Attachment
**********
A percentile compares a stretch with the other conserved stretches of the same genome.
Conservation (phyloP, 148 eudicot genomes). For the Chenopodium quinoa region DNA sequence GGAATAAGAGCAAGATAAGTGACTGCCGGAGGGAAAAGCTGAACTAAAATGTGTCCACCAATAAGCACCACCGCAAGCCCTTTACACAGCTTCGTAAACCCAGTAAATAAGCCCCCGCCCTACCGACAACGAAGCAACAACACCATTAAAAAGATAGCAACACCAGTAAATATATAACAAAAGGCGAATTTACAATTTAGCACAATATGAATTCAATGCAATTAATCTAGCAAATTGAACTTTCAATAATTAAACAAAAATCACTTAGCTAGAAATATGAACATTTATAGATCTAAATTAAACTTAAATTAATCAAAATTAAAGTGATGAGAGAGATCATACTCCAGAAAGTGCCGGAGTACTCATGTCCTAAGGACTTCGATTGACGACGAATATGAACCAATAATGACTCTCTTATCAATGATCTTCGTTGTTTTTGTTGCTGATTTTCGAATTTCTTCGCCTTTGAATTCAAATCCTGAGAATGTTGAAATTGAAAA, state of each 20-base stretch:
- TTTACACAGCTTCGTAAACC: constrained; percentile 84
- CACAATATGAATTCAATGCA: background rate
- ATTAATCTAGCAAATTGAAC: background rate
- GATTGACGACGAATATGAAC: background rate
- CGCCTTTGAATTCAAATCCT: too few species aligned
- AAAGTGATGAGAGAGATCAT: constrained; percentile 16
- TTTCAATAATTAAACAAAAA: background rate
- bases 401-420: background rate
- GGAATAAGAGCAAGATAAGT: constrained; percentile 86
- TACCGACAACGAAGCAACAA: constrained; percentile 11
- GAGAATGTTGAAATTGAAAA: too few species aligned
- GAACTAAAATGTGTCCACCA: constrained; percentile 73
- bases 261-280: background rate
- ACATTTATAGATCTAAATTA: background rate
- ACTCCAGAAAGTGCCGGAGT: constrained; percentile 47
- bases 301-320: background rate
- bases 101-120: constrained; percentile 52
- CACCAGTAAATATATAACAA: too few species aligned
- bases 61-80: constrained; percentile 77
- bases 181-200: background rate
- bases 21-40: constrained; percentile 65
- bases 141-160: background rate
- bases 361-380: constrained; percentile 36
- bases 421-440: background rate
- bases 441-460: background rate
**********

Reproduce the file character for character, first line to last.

A percentile compares a stretch with the other conserved stretches of the same genome.
Conservation (phyloP, 148 eudicot genomes). For the Chenopodium quinoa region DNA sequence GGAATAAGAGCAAGATAAGTGACTGCCGGAGGGAAAAGCTGAACTAAAATGTGTCCACCAATAAGCACCACCGCAAGCCCTTTACACAGCTTCGTAAACCCAGTAAATAAGCCCCCGCCCTACCGACAACGAAGCAACAACACCATTAAAAAGATAGCAACACCAGTAAATATATAACAAAAGGCGAATTTACAATTTAGCACAATATGAATTCAATGCAATTAATCTAGCAAATTGAACTTTCAATAATTAAACAAAAATCACTTAGCTAGAAATATGAACATTTATAGATCTAAATTAAACTTAAATTAATCAAAATTAAAGTGATGAGAGAGATCATACTCCAGAAAGTGCCGGAGTACTCATGTCCTAAGGACTTCGATTGACGACGAATATGAACCAATAATGACTCTCTTATCAATGATCTTCGTTGTTTTTGTTGCTGATTTTCGAATTTCTTCGCCTTTGAATTCAAATCCTGAGAATGTTGAAATTGAAAA, state of each 20-base stretch:
- TTTACACAGCTTCGTAAACC: constrained; percentile 84
- CACAATATGAATTCAATGCA: background rate
- ATTAATCTAGCAAATTGAAC: background rate
- GATTGACGACGAATATGAAC: background rate
- CGCCTTTGAATTCAAATCCT: too few species aligned
- AAAGTGATGAGAGAGATCAT: constrained; percentile 16
- TTTCAATAATTAAACAAAAA: background rate
- bases 401-420: background rate
- GGAATAAGAGCAAGATAAGT: constrained; percentile 86
- TACCGACAACGAAGCAACAA: constrained; percentile 11
- GAGAATGTTGAAATTGAAAA: too few species aligned
- GAACTAAAATGTGTCCACCA: constrained; percentile 73
- bases 261-280: background rate
- ACATTTATAGATCTAAATTA: background rate
- ACTCCAGAAAGTGCCGGAGT: constrained; percentile 47
- bases 301-320: background rate
- bases 101-120: constrained; percentile 52
- CACCAGTAAATATATAACAA: too few species aligned
- bases 61-80: constrained; percentile 77
- bases 181-200: background rate
- bases 21-40: constrained; percentile 65
- bases 141-160: background rate
- bases 361-380: constrained; percentile 36
- bases 421-440: background rate
- bases 441-460: background rate